Well that last one was a bit heavy, wasn’t it? Don’t worry, this one is sunshine and rainbows.
The purpose of the Game Pile is to both work through my games collection and to write about games in a way that isn’t just lawnmower speak. I’ve used games as metaphors to talk about the creator-creation relationship, games as a way to talk about mortality and fairness and translation across media forms.
I don’t want to do that here, though.
I want to tell you how great the Marvellous Miss Take is.
Now as far as I know, nobody I know worked on or developed this game. I’m pretty sure none of my friends are associated with it. With that caveat cleared, let’s just talk about how great this game is, because this game owns.
I love me some stealth games! I love thief games, I love assassiny games and I love games that are about avoiding conflicts while quietly trying to achieve list of things that let you feel like you accomplished something. No metaphor there I’m sure. In some games you’re advancing yourself (like Thief), sometimes you’re averting disaster (like The Swindle), and in some games you’re pursuing a singular end like revenge (hi, Dishonored).
Wow, I do like a lot of Stealth games.
Anyway, Miss Take shifts a little out of these games’ style, because while the character certainly has a moral directive (revenge) it’s not expressed through violence. It’s actually most interesting because this story is happy to tell you you’re a thief, but also happy to tell you that your opponents are such jerks, and they stole from you. There isn’t a hugely complicated moral dimension to the story of Sophia Take – her stuff was taken, by assholes, and she’s taking it back. Along the way she meets other thieves and comes into a story of expensive conspiracies, but the core moral complex is pretty steady:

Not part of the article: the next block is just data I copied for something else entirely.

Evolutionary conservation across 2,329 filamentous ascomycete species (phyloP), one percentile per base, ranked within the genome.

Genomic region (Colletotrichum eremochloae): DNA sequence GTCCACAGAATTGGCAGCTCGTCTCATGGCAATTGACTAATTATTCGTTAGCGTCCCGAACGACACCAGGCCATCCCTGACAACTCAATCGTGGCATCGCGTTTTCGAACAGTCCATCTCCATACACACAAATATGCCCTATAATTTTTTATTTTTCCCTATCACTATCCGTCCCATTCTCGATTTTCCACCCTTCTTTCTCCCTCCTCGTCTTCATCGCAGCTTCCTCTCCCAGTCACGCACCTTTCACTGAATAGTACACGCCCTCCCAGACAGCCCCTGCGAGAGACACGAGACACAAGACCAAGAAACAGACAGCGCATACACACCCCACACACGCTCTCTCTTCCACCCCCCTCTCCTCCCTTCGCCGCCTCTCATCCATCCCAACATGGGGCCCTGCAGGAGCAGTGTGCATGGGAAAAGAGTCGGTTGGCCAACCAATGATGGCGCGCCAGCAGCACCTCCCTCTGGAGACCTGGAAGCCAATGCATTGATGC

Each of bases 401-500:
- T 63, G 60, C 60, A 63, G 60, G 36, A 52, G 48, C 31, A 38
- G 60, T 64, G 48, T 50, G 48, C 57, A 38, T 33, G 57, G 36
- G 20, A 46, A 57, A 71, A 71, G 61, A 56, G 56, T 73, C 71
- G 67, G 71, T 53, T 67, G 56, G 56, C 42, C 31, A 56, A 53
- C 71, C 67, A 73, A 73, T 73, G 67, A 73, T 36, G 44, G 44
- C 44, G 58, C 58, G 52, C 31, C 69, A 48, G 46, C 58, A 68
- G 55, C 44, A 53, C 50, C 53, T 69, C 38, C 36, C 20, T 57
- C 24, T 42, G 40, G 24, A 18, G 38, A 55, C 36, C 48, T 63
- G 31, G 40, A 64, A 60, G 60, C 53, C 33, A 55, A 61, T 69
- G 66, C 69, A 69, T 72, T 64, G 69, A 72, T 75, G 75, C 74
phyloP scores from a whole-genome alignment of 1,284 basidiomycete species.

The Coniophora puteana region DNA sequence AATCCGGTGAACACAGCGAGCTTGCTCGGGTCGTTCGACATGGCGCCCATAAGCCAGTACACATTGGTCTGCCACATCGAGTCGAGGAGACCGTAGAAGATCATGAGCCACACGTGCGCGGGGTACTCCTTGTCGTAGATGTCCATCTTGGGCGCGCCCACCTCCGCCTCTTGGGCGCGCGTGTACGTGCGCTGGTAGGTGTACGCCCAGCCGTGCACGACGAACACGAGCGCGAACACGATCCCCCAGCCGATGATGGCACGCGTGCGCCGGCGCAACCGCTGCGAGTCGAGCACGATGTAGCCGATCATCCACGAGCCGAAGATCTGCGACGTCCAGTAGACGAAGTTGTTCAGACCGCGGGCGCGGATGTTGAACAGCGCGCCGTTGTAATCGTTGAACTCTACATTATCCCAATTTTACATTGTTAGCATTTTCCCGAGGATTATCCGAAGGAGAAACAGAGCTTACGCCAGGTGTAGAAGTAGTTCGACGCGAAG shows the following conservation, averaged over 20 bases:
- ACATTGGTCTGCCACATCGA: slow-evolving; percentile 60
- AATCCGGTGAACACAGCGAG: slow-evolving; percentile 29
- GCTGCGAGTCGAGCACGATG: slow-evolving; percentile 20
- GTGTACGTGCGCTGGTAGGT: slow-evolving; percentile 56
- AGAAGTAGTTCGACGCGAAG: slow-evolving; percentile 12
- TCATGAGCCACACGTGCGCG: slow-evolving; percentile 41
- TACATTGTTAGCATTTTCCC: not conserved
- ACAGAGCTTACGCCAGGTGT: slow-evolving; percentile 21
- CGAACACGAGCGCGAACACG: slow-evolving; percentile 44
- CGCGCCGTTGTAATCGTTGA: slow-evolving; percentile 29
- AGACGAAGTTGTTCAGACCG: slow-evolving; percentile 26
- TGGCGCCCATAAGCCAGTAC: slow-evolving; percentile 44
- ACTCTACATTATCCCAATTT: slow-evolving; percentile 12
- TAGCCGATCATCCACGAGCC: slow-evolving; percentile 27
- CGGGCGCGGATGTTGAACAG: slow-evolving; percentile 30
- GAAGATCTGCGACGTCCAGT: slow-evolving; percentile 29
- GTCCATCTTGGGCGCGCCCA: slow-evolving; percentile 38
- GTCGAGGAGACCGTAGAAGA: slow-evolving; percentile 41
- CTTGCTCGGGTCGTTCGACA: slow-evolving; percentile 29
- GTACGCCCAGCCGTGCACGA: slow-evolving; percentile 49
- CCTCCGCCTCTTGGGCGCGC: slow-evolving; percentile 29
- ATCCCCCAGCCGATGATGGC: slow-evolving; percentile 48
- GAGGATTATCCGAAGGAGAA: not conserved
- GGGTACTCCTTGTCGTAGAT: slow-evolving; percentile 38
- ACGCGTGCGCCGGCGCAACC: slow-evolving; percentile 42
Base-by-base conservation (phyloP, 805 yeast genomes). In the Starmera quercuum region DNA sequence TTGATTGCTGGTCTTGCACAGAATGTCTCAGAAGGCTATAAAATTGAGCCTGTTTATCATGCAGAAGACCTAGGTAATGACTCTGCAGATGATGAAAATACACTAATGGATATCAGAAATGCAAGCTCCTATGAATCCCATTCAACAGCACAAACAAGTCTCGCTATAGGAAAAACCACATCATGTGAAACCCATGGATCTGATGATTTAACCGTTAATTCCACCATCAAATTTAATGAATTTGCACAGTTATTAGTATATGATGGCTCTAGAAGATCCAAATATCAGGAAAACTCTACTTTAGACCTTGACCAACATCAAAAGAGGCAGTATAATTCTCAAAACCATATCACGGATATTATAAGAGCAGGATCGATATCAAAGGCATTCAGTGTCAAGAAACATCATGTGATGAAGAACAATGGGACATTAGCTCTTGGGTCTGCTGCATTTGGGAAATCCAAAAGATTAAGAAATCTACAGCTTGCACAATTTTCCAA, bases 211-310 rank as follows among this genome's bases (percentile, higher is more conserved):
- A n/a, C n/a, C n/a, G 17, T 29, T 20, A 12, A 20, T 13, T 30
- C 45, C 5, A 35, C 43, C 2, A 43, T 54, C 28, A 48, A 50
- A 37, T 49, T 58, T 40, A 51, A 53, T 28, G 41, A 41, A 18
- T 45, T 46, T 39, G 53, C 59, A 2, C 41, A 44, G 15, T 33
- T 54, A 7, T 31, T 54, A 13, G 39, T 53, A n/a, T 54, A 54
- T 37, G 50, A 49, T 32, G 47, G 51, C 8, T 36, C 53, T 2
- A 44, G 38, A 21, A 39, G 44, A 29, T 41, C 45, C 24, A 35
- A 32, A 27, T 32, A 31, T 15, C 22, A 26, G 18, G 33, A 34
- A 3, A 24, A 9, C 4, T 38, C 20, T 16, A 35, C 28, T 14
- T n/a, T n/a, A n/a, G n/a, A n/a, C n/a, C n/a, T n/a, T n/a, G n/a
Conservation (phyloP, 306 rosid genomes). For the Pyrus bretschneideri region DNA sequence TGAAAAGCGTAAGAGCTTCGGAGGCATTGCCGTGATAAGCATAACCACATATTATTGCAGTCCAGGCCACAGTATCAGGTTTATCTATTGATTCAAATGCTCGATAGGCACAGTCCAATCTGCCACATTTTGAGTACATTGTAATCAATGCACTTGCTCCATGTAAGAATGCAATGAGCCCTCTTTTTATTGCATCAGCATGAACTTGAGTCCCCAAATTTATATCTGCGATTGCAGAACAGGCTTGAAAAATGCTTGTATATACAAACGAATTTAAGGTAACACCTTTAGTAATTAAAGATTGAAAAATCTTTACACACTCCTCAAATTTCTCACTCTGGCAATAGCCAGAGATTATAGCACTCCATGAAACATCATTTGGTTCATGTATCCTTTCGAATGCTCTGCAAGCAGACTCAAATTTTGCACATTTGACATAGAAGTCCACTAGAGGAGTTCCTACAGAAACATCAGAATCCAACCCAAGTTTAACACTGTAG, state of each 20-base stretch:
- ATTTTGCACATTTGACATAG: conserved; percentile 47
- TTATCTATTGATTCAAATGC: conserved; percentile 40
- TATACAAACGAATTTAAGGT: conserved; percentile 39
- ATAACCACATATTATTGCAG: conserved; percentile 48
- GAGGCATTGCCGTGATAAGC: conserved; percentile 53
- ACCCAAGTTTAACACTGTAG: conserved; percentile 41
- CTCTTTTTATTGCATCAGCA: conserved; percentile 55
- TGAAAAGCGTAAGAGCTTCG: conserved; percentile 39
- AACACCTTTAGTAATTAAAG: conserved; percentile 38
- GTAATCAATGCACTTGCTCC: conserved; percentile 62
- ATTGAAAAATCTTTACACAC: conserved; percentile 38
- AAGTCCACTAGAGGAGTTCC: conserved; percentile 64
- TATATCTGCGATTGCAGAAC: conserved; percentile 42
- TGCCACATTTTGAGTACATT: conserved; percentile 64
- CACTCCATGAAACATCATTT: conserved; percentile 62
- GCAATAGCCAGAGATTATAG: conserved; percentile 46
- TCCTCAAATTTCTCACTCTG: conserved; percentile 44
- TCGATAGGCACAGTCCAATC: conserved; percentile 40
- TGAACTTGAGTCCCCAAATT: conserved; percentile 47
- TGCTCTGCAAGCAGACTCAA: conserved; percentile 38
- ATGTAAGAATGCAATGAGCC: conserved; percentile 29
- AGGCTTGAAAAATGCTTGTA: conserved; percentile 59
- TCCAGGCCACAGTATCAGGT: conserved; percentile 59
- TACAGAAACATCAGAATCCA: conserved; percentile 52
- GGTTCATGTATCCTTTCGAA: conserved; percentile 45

They took your stuff.
The gameplay of Miss Take is a pleasantly rare type too – it’s what I call responsive, where you click at a thing and your character immediately moves to it. There’s no timing of turns, so you just act and the game responds. You don’t have the tarball stickiness of the Swindle, or your own huge invisible elbows like in Dishonored. What you see is what you get, and the game makes your choices as clear as that – you can see the things that are problems, and you get to weave your way through them with your choices.
With that responsiveness comes a slickness of movement, a sort of needle-game threading without the frantic failure state. Your character doesn’t belt along at high speed unless you tell her to (and draw attention to her) so you can have these amazing tense moments of trying to navigate around a guard’s attention but not sure if you’re going to make it like you’re trying to slide a boat into a back pocket, stunned that you pulled it off and feeling excellent as you do.
This is all complimented by an array of tools that let you turn the greater stealth puzzle into smaller sequences ofo ther puzzles, and bops along to an absolutely killer soundtrack that evokes Ocean’s 11 more than it does any of the dramatic tension of those other games. In the end, Miss Take is a stealth game that’s not just about being a thief like Garett, with his grungy need for rent money, or Henry Beresford, seeking freedom from the Basilisk or Corvo, who crawls through the mud. This is a stealth game more in the vein of The Thomas Crown Affair – where you’re going to be effortlessly cool in your theft.
I think Marvellous Miss Take gets to live in the same space as Snakebird, a game of such pedestrian excellence that there’s really no reason to want to use it as a launching off point to talk about things like capitalism or ownership of art or the conception of power as expressed through your presence. Sure, I could, and maybe another time I will – but no two ways about it, my primary thought about Miss Take when I want to talk about it is to effuse about how cool it is!
I think that’s the point of this episode of Game Pile: The Marvellous Miss Take is really good. It’s a fun game, I recommend it highly, and videogames can be really cool and fun.
Get it if:
- You like Stealth games
- You want to play a stealth game that can be forgiving
- You want a stealth game with a lot of replay value, but not a lot of randomness
Avoid it if:
- You don’t handle panic situations well
- You think art is for chumps